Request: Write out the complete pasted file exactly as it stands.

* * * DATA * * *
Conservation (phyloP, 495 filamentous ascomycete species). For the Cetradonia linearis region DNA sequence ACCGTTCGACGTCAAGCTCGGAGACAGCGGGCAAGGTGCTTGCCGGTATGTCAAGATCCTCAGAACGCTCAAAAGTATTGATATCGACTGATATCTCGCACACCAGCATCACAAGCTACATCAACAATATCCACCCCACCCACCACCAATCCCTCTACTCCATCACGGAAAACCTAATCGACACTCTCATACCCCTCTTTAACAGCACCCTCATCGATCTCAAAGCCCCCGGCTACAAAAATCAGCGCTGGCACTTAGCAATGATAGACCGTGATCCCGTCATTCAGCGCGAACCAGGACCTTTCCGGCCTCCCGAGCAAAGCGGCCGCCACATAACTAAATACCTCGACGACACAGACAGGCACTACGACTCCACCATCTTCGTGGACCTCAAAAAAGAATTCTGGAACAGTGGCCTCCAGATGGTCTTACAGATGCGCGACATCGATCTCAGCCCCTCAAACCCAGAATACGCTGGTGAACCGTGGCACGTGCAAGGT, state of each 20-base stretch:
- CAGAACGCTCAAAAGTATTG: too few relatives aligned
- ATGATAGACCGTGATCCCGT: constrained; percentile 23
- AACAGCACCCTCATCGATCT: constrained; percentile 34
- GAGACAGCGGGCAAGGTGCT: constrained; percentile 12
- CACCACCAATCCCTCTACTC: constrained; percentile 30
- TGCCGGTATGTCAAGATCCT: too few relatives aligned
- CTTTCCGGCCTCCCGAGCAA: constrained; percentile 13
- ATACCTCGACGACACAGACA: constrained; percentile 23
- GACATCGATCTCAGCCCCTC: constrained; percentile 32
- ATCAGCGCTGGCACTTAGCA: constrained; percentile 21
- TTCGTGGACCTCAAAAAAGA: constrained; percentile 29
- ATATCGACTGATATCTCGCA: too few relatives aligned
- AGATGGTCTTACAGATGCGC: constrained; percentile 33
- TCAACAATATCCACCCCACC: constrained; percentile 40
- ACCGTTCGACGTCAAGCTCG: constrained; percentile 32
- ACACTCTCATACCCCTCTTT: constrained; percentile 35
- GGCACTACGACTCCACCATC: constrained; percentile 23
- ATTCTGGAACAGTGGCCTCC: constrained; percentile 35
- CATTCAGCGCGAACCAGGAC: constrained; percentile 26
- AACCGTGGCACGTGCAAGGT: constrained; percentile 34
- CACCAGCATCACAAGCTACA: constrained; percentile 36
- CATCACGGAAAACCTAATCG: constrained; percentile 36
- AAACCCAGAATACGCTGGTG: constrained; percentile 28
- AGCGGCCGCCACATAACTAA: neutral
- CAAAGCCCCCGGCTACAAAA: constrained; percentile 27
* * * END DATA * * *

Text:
Conservation (phyloP, 495 filamentous ascomycete species). For the Cetradonia linearis region DNA sequence ACCGTTCGACGTCAAGCTCGGAGACAGCGGGCAAGGTGCTTGCCGGTATGTCAAGATCCTCAGAACGCTCAAAAGTATTGATATCGACTGATATCTCGCACACCAGCATCACAAGCTACATCAACAATATCCACCCCACCCACCACCAATCCCTCTACTCCATCACGGAAAACCTAATCGACACTCTCATACCCCTCTTTAACAGCACCCTCATCGATCTCAAAGCCCCCGGCTACAAAAATCAGCGCTGGCACTTAGCAATGATAGACCGTGATCCCGTCATTCAGCGCGAACCAGGACCTTTCCGGCCTCCCGAGCAAAGCGGCCGCCACATAACTAAATACCTCGACGACACAGACAGGCACTACGACTCCACCATCTTCGTGGACCTCAAAAAAGAATTCTGGAACAGTGGCCTCCAGATGGTCTTACAGATGCGCGACATCGATCTCAGCCCCTCAAACCCAGAATACGCTGGTGAACCGTGGCACGTGCAAGGT, state of each 20-base stretch:
- CAGAACGCTCAAAAGTATTG: too few relatives aligned
- ATGATAGACCGTGATCCCGT: constrained; percentile 23
- AACAGCACCCTCATCGATCT: constrained; percentile 34
- GAGACAGCGGGCAAGGTGCT: constrained; percentile 12
- CACCACCAATCCCTCTACTC: constrained; percentile 30
- TGCCGGTATGTCAAGATCCT: too few relatives aligned
- CTTTCCGGCCTCCCGAGCAA: constrained; percentile 13
- ATACCTCGACGACACAGACA: constrained; percentile 23
- GACATCGATCTCAGCCCCTC: constrained; percentile 32
- ATCAGCGCTGGCACTTAGCA: constrained; percentile 21
- TTCGTGGACCTCAAAAAAGA: constrained; percentile 29
- ATATCGACTGATATCTCGCA: too few relatives aligned
- AGATGGTCTTACAGATGCGC: constrained; percentile 33
- TCAACAATATCCACCCCACC: constrained; percentile 40
- ACCGTTCGACGTCAAGCTCG: constrained; percentile 32
- ACACTCTCATACCCCTCTTT: constrained; percentile 35
- GGCACTACGACTCCACCATC: constrained; percentile 23
- ATTCTGGAACAGTGGCCTCC: constrained; percentile 35
- CATTCAGCGCGAACCAGGAC: constrained; percentile 26
- AACCGTGGCACGTGCAAGGT: constrained; percentile 34
- CACCAGCATCACAAGCTACA: constrained; percentile 36
- CATCACGGAAAACCTAATCG: constrained; percentile 36
- AAACCCAGAATACGCTGGTG: constrained; percentile 28
- AGCGGCCGCCACATAACTAA: neutral
- CAAAGCCCCCGGCTACAAAA: constrained; percentile 27